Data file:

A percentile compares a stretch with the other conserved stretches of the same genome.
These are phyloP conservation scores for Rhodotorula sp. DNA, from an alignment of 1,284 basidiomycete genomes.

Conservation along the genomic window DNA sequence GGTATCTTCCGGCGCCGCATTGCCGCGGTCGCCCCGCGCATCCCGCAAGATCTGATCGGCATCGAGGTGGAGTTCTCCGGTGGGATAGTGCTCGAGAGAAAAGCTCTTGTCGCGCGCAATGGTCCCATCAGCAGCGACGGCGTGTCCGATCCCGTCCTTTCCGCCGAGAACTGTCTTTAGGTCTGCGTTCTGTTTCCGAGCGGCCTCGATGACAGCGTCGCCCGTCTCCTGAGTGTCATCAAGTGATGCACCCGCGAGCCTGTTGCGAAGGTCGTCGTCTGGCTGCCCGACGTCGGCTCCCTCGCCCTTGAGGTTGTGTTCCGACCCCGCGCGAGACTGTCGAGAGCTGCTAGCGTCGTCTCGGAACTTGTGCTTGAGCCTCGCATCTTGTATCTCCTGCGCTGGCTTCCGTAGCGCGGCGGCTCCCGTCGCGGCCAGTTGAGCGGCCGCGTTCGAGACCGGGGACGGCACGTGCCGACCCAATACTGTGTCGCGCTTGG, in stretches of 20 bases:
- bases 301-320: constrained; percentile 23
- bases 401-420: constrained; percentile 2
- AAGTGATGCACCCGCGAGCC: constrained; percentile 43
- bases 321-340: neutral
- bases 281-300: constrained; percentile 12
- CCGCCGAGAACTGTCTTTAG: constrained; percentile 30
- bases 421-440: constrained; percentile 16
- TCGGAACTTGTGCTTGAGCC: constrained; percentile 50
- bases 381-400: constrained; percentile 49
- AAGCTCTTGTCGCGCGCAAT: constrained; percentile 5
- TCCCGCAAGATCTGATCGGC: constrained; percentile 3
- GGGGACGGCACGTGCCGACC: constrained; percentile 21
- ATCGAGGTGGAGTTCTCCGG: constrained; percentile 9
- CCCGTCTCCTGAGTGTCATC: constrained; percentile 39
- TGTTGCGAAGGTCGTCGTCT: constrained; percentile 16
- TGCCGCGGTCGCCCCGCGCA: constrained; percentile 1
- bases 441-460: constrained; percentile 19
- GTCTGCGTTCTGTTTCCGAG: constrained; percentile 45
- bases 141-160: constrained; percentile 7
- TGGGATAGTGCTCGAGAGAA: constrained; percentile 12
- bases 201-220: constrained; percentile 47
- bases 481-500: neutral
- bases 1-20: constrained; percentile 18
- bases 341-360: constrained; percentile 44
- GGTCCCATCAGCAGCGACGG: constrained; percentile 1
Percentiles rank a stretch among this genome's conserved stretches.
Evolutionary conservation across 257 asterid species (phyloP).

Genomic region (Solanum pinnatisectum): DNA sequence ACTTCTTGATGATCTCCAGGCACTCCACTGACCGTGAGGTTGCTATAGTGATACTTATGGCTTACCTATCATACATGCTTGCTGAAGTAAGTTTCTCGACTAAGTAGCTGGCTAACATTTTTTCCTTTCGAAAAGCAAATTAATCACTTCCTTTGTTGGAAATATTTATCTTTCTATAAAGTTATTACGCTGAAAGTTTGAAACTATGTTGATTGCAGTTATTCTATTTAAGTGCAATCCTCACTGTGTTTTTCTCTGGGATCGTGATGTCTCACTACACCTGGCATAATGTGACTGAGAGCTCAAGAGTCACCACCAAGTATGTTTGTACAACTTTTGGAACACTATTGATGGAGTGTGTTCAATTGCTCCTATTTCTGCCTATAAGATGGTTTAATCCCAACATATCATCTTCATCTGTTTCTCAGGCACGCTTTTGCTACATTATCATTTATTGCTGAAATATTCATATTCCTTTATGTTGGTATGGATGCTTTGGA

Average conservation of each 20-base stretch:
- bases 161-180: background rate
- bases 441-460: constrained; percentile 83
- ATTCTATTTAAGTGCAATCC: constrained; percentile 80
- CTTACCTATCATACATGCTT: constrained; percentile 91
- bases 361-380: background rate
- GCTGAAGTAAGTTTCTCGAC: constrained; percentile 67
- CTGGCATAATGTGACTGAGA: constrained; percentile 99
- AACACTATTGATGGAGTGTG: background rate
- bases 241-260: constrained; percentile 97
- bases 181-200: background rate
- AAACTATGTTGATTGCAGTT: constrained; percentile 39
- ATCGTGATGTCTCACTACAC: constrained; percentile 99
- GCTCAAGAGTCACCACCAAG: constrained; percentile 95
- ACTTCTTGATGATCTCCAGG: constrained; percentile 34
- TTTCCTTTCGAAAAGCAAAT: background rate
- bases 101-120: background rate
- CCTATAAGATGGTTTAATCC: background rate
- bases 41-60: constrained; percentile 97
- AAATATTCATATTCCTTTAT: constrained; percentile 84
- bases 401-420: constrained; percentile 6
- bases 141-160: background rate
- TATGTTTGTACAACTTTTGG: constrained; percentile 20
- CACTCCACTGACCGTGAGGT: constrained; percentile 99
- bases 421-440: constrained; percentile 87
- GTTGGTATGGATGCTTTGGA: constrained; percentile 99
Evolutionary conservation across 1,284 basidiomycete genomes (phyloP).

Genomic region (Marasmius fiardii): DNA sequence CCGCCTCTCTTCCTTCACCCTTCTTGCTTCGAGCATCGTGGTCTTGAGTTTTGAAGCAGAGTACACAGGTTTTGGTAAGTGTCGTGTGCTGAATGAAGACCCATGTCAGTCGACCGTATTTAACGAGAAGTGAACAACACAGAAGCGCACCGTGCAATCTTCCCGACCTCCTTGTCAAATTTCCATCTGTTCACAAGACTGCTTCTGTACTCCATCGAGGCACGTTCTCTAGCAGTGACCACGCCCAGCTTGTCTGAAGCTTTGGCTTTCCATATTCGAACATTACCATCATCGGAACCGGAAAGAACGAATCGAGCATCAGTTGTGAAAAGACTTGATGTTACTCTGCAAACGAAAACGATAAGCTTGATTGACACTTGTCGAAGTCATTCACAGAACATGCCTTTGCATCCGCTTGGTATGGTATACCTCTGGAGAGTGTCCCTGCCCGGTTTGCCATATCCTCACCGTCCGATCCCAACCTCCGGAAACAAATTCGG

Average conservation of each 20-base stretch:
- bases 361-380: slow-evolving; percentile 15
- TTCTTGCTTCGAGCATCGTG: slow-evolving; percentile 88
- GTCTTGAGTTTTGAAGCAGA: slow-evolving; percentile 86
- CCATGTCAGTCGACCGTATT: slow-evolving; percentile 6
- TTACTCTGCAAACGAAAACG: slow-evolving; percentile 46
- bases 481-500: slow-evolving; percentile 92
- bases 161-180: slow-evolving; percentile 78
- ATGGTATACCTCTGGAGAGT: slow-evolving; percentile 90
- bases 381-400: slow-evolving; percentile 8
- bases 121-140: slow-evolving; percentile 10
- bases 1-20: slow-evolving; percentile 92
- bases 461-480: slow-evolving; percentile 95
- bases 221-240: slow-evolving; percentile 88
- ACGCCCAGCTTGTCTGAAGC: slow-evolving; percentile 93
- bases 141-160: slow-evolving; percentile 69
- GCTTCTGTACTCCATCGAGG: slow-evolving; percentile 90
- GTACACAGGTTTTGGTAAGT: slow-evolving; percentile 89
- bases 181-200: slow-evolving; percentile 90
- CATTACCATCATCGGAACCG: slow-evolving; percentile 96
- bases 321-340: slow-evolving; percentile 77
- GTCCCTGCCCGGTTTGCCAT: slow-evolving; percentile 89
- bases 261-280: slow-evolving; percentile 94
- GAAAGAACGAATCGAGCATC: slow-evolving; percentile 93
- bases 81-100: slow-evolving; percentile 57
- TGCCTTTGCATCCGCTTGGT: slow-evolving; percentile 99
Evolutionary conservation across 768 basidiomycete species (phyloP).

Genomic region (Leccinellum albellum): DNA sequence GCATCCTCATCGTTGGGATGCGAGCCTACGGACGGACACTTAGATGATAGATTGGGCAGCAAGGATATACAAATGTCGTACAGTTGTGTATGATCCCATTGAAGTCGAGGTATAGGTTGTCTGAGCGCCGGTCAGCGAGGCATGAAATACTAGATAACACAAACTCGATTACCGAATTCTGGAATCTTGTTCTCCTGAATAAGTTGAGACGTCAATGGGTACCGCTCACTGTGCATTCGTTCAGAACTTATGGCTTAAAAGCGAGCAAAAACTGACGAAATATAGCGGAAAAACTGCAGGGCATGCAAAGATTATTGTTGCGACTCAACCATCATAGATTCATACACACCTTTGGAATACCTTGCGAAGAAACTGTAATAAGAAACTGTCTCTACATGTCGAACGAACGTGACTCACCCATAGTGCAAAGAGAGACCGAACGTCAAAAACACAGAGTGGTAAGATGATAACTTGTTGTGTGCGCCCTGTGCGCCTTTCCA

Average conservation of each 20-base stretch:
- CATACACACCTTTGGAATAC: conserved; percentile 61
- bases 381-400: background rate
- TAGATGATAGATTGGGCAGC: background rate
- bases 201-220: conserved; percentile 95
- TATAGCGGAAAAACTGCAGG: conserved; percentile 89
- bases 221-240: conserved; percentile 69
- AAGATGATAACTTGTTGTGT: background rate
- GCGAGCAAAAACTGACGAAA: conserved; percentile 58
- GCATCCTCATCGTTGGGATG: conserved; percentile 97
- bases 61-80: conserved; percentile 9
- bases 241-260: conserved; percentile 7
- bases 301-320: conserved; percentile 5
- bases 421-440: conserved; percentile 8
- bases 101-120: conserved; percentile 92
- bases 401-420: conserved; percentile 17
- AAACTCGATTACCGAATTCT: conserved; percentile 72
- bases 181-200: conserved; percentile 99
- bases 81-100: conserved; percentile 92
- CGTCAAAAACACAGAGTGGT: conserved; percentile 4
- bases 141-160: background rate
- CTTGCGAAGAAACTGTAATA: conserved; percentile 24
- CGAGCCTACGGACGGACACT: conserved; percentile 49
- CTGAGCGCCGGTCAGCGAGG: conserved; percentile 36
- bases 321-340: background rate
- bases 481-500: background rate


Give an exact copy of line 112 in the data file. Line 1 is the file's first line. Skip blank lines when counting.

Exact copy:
- bases 321-340: background rate